The Minister-designate for Information, Mr. Kojo Oppong-Nkrumah, has explained that the reintroduction of a ban on social restrictions as announced by President Akufo-Addo last Sunday, does not include the ban on marriage ceremonies.
Rather, he says the social activity of parties and/or receptions associated with occasions such as funerals and marriage ceremonies is what has been banned.
Consequently, he says, marriage ceremonies, which are held in the churches, and mosques where there is strict adherence to COVID-19 protocols can go on.
Mr. Oppong-Nkrumah gave the clarification on Tuesday at a press briefing on the government’s COVID-19 response in the country.
President Akufo-Addo last Sunday reintroduced a ban on all social events, including weddings, funerals, and other social events as part of interventions to halt the surge of the Coronavirus in the country.
The directive, according to the President, was based on data, which suggests that the surge in cases was as a result of non-adherence to preventive protocols at such social gatherings.
The President’s announcement has however triggered discussions among some sections of the public.
Some have questioned why religious gatherings under strict protocols as prescribed and for two hours have been allowed but events such as funerals and weddings have been banned.
Throwing more light on the President’s directive, Mr. Oppong-Nkrumah explained that “the President did not say that marriages are banned.”
Likewise, he said burial services were allowed but with a limited number of 25 persons at the ceremony.
“The president did not ban burial service because the activity of burial, we actually encourage to go on… What is banned in the funeral where typically in the Ghanaian community we will all gather, shake hands, announcement of people, then they’ll call for a song, people will come and dance, where there is a little party associated with it. That is what has been banned,” he explained.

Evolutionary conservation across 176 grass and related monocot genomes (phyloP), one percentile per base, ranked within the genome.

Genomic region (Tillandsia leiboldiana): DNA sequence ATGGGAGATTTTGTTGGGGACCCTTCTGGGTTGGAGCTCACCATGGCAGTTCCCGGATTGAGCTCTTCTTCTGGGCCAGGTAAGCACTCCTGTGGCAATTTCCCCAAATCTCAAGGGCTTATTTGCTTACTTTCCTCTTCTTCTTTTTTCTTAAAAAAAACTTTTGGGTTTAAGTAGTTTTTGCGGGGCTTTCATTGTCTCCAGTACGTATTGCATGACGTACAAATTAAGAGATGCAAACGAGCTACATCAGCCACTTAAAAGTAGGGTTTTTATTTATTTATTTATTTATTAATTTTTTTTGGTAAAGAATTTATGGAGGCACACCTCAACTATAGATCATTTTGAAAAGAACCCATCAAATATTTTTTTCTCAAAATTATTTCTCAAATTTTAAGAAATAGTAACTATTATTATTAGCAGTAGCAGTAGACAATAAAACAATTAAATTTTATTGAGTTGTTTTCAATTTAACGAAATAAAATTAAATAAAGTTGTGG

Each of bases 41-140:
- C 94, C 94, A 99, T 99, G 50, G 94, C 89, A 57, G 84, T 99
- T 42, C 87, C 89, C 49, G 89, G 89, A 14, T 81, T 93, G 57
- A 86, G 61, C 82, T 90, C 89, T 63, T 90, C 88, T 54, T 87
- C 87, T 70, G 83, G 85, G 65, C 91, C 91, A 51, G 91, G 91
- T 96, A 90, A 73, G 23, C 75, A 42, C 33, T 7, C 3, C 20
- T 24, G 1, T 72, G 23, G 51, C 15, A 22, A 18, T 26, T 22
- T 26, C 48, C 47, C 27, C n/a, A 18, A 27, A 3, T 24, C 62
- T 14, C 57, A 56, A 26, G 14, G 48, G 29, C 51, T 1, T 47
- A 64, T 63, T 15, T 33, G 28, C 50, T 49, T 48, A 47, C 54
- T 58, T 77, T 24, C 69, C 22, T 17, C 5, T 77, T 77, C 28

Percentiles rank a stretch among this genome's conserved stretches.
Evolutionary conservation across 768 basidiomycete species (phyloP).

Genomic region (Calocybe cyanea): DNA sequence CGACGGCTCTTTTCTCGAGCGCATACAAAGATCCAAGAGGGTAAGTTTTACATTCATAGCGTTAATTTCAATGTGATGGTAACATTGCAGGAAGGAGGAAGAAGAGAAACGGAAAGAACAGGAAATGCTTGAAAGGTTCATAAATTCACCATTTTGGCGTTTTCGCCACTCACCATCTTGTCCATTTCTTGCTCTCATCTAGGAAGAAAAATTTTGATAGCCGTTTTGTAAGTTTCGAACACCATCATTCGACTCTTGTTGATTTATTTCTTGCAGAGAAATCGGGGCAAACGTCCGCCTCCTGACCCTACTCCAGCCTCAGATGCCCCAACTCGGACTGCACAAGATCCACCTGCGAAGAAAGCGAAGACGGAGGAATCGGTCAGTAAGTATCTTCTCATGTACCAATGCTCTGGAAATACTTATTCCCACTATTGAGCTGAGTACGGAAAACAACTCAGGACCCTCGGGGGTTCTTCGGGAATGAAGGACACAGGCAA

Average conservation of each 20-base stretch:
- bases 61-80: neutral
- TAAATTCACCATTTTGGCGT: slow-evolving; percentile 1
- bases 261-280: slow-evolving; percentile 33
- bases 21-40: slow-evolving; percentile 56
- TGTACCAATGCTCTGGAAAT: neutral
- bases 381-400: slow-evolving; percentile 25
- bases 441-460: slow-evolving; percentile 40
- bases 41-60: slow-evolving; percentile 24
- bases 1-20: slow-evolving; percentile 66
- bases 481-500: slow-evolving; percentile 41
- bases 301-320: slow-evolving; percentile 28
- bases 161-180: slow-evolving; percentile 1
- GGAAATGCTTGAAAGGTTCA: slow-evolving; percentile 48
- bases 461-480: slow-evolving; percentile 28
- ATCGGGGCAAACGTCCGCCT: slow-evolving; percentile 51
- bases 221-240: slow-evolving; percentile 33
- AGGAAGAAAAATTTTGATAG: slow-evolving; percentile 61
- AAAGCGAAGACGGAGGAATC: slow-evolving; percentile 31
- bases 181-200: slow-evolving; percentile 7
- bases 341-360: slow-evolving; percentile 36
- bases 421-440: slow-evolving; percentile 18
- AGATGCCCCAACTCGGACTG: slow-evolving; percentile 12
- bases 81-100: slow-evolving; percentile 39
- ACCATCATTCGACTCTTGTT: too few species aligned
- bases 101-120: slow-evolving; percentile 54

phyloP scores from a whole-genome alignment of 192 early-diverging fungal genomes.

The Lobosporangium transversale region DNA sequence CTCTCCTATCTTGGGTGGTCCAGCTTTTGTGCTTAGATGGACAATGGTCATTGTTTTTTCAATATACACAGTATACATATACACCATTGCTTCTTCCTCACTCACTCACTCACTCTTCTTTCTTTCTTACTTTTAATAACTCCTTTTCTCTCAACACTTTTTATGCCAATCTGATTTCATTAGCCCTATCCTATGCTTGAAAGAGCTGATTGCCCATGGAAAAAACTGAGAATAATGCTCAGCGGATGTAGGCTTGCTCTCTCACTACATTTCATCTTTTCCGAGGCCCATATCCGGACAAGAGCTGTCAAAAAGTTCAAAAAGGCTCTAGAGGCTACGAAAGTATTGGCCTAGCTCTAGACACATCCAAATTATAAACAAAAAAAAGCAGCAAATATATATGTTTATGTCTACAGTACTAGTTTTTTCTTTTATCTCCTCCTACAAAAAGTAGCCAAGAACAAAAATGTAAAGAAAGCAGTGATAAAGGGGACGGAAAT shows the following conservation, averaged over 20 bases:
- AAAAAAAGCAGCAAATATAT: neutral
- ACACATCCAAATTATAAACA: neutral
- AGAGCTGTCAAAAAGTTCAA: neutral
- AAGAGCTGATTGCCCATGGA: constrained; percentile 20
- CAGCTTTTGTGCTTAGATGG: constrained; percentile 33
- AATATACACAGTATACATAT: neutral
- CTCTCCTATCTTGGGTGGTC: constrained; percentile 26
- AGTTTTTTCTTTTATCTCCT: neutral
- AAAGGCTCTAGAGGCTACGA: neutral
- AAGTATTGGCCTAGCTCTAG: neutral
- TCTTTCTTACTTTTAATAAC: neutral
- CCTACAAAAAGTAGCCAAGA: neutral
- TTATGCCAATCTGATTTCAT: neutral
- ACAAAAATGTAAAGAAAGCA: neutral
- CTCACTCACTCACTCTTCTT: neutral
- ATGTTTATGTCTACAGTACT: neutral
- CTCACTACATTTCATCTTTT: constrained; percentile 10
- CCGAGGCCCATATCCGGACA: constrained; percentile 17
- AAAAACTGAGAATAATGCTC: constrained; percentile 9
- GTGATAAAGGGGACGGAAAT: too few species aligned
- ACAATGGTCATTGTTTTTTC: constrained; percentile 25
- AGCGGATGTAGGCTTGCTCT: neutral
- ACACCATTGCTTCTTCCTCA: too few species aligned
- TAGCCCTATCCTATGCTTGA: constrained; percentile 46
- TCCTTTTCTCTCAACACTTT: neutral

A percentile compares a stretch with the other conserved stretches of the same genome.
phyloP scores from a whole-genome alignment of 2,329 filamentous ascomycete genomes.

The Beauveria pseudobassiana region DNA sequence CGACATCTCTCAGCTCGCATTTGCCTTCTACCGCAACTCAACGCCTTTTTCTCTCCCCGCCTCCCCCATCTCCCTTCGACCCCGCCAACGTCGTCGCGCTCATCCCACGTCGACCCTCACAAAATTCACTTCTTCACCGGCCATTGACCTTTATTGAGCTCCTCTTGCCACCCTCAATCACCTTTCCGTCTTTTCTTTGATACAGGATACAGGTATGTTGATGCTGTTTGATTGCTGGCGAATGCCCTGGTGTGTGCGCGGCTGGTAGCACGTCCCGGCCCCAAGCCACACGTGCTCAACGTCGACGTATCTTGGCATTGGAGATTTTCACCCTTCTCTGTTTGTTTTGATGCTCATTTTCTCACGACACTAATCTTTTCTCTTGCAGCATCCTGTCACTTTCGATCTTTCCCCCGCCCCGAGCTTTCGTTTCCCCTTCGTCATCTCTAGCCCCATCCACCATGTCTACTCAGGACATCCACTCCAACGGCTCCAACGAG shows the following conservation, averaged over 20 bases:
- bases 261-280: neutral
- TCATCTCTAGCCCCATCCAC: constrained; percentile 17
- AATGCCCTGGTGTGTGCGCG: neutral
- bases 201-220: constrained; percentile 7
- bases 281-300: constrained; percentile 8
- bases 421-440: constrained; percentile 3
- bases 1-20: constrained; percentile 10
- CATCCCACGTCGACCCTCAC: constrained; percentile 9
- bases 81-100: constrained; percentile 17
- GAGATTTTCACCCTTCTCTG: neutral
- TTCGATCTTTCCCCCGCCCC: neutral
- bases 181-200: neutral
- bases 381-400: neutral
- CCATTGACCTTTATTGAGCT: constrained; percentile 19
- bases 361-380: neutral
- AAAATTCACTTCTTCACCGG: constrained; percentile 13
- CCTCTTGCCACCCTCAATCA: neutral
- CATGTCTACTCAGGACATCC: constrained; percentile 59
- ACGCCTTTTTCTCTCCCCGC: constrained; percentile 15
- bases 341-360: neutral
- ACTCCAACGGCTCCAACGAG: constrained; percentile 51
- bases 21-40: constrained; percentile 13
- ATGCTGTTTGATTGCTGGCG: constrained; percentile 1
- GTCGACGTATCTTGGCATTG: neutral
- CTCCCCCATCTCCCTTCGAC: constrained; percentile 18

“In the same way, when it comes to marriage, what the president has said is that, what in Ghana we call wedding, the full-blown wedding where we have a big party with a reception and people dancing and people eating, sitting at reception tables, etc, that is what has been banned,” he added.
“We’ve got a lot of requests about so what if somebody is having a church service, which is allowed, and they choose to bless their marriage there as part of the church service. I’m not sure that is what has been banned. It’s the wedding. The full-blown wedding with its reception and social activity associated with it is what has been banned,” Mr Oppong-Nkrumah explained further.
The Director-General of the Ghana Health Service (GHS), Dr. Patrick Kuma-Aboagye noted that as at January 30, 2021, Ghana had recorded 5,515 active cases, 424 deaths and 61,843 discharges or clinical recoveries.
He also noted that the Greater Accra Region accounted for 56.7 percent of total cases, while the Ashanti and Western Regions accounted for 16.0 and 6.1 percent of cases respectively.
He added that 294 persons who had tested positive for COVID-19 were on admission, with 34 being critical, 122 being severe and 138 being mild to moderate cases.